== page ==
Tiffany Fairey, Liz Orton
Lucy Williams, Lydia Martin
The Paul Hamlyn Foundation, The City Parochial Foundation, The Jack Petchey Foundation
London is one of the most diverse cities in the world, with 30% of its residents born outside England and over 300 languages spoken. For over a decade, PhotoVoice has worked on a range of participatory photography projects with refugees, and with young people. Since 2000 an estimated 15,000 young separated refugees have arrived alone in the UK seeking sanctuary, many of whom are from troubled backgrounds and facing significant challenges as they move to London.
New Londoners was a project run with young refugees between the ages of 16 to 23, from over 10 different countries as they began to settle and integrate into the UK. The aim was to help young people see themselves not as refugees, but as ‘New Londoners’.
Sharafat, one of the participants mentored through New Londoners said: “I like photography because photographs stay forever. 100 years later people will still see them and remember that this person did some good; that this person is still here, still standing.”
Over the course of the project, fifteen participants were mentored by emerging and established London photographers who included Adam Broomberg, Oliver Charain, Gayle Chong Kwan, Suki Dhanda, Jillian Edelstein, Jenny Matthews, Sarah Moon and Othello De’Souza Hartley.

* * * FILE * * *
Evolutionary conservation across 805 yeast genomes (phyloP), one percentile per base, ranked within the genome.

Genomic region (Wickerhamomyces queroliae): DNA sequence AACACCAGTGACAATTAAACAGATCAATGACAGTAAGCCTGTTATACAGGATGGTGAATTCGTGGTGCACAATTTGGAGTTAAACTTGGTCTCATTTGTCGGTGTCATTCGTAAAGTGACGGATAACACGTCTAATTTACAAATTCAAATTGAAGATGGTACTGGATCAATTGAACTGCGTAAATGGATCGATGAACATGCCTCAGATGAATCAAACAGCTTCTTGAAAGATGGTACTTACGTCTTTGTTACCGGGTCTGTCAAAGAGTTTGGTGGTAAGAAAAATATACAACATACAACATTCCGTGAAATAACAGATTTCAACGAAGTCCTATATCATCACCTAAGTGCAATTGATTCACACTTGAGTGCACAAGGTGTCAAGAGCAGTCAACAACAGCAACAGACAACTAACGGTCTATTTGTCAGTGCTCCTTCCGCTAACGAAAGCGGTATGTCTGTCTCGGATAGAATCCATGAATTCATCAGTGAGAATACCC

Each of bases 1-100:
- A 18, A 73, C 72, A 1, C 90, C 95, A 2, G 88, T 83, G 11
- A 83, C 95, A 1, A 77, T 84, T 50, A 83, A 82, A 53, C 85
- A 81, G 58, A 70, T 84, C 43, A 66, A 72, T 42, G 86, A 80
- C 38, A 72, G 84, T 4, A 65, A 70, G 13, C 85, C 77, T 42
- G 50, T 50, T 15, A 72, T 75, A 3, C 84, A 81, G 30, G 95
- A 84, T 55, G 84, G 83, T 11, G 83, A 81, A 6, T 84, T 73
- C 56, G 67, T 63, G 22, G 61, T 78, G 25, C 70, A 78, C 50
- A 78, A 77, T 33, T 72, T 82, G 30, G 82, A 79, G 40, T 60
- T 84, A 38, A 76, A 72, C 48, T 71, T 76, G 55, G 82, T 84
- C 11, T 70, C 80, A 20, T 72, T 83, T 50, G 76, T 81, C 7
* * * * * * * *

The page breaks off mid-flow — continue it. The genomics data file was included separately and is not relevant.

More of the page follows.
The participants created personalised photo stories about their views and experiences of London. They were set the brief of making a body of photographic work around the theme of being a ‘New Londoner’. For many of the young people who were struggling with integration, taking photographs was a good way to build up their confidence and express themselves without needing to be able to speak English.
The work was published as a collection in a book called ‘New Londoners: Reflections on Home’ published by the award-winning Trolley Books. If you are interested in purchasing the book, please contact us.
The book was launched at a reception which took place at Tate Modern in 2008, attended by participants, photographers, and Ed Balls MP.
Feng, another participant, said: “In my photography I want to capture a moment before it is gone. I do not decide what I will photograph, I just see a moment and try and record it.”